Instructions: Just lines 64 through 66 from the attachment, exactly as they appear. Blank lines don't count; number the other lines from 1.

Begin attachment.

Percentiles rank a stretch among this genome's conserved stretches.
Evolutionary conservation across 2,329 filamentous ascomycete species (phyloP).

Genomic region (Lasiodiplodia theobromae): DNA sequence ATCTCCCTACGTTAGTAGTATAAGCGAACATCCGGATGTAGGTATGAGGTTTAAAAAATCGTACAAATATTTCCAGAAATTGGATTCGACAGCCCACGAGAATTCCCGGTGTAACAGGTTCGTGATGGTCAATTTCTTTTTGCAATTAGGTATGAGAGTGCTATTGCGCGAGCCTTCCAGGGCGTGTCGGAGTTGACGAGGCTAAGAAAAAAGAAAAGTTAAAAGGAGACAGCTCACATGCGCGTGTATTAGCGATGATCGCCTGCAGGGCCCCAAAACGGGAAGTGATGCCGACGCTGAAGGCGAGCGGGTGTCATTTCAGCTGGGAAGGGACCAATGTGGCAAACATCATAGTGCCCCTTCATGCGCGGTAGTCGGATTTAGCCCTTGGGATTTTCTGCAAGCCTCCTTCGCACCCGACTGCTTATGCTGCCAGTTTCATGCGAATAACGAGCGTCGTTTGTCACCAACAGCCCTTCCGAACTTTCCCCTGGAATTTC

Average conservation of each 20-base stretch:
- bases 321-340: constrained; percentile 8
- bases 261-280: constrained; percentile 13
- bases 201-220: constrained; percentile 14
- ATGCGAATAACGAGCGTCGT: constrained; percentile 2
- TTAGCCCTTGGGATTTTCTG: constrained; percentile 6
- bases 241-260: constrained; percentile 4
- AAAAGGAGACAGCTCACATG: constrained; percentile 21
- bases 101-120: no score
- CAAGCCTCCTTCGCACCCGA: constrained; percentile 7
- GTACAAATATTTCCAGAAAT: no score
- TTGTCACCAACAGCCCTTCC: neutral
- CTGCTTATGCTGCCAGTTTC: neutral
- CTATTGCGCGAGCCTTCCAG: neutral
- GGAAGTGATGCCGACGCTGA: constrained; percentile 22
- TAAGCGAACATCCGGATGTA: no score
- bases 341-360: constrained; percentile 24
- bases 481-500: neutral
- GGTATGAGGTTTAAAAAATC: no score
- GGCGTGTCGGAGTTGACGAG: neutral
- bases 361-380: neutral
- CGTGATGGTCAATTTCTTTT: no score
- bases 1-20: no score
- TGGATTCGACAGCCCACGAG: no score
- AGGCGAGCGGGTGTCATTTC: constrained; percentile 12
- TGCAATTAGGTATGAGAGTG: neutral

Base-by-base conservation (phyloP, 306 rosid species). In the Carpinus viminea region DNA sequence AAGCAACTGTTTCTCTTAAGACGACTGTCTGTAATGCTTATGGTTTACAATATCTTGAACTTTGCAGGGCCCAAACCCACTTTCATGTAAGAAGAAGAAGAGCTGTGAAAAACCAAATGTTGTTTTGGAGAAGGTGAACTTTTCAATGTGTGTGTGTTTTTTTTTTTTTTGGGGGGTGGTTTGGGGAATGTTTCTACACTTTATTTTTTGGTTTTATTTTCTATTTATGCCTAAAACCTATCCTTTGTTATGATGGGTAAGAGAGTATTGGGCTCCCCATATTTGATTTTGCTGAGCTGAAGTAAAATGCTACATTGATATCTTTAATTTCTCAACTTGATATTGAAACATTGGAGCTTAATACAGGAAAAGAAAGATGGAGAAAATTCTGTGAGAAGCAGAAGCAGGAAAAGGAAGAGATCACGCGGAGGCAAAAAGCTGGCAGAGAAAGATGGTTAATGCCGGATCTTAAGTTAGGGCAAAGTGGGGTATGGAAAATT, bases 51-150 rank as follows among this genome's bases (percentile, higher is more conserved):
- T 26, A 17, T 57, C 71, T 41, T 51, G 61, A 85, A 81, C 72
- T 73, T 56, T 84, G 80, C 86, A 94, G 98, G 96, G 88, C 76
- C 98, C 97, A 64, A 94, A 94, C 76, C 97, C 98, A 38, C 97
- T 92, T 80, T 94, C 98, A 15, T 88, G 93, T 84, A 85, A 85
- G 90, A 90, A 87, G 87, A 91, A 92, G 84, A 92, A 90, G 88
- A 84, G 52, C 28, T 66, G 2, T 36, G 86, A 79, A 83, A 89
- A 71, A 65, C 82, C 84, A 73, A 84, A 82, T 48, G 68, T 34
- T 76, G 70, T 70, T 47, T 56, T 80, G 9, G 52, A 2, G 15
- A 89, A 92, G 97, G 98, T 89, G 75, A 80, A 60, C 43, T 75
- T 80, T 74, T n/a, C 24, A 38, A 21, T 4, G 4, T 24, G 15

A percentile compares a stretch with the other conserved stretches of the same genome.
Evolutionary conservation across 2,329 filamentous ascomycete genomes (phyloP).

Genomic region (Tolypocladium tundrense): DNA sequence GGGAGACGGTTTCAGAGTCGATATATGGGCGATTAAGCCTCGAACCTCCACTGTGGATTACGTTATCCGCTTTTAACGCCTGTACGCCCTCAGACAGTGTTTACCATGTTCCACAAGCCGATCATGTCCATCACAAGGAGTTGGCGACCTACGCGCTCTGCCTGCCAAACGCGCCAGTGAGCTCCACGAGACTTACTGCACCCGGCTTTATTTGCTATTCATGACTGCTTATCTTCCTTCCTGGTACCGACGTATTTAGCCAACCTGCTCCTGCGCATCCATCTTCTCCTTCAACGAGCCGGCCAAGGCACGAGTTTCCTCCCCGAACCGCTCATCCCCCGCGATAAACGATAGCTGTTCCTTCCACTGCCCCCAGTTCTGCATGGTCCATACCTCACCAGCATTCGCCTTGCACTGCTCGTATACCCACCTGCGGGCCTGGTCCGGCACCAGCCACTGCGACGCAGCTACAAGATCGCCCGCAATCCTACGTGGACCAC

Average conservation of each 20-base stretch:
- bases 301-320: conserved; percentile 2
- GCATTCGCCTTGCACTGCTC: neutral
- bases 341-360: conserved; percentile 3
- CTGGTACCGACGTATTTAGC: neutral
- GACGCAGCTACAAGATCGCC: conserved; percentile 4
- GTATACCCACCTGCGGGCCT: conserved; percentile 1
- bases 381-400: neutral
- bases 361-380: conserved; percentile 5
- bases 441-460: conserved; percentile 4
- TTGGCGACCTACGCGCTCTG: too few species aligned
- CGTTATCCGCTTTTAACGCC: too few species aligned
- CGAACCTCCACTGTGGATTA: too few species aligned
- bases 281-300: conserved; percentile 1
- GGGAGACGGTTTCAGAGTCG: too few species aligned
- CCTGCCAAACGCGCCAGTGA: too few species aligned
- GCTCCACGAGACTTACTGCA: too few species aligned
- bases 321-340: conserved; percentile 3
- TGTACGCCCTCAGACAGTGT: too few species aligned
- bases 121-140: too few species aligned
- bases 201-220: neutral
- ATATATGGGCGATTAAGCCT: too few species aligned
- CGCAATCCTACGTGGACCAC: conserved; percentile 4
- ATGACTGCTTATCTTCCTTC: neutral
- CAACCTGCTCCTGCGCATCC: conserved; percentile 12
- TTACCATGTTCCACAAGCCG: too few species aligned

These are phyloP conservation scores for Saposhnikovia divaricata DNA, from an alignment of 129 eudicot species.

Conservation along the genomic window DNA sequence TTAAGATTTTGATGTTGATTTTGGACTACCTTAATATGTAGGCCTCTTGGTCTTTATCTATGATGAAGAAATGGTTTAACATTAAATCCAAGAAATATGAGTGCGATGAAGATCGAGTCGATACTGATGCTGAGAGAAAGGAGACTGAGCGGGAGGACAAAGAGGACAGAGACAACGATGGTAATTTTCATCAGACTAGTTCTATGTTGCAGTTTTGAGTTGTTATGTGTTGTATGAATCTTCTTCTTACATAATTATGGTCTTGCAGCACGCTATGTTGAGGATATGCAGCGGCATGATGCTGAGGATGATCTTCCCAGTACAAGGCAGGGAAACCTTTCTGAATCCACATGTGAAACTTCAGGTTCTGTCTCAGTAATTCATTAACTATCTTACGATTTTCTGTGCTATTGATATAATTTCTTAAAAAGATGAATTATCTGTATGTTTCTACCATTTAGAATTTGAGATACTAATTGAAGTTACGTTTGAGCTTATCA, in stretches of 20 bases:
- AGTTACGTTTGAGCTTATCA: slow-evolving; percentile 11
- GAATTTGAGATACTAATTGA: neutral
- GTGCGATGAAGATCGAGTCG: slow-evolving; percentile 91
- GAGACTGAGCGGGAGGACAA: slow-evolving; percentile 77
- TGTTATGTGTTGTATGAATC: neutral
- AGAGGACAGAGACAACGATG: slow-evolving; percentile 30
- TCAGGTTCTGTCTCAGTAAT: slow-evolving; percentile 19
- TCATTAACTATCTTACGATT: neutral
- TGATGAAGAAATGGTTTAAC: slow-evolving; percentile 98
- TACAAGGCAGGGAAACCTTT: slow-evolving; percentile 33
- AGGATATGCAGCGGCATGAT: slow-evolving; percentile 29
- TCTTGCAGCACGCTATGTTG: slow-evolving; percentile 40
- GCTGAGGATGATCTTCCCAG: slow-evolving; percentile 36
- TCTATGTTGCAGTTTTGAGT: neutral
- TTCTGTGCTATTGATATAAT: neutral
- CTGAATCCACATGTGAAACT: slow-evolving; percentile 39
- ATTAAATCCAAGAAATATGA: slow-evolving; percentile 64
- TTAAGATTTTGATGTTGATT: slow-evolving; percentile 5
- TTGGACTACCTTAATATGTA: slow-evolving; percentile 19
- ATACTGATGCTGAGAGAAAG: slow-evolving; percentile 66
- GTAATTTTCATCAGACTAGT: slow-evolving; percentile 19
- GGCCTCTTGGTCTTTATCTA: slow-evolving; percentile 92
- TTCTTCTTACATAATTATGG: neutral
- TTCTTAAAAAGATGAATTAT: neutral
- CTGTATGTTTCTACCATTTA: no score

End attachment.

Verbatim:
- bases 201-220: neutral
- ATATATGGGCGATTAAGCCT: too few species aligned
- CGCAATCCTACGTGGACCAC: conserved; percentile 4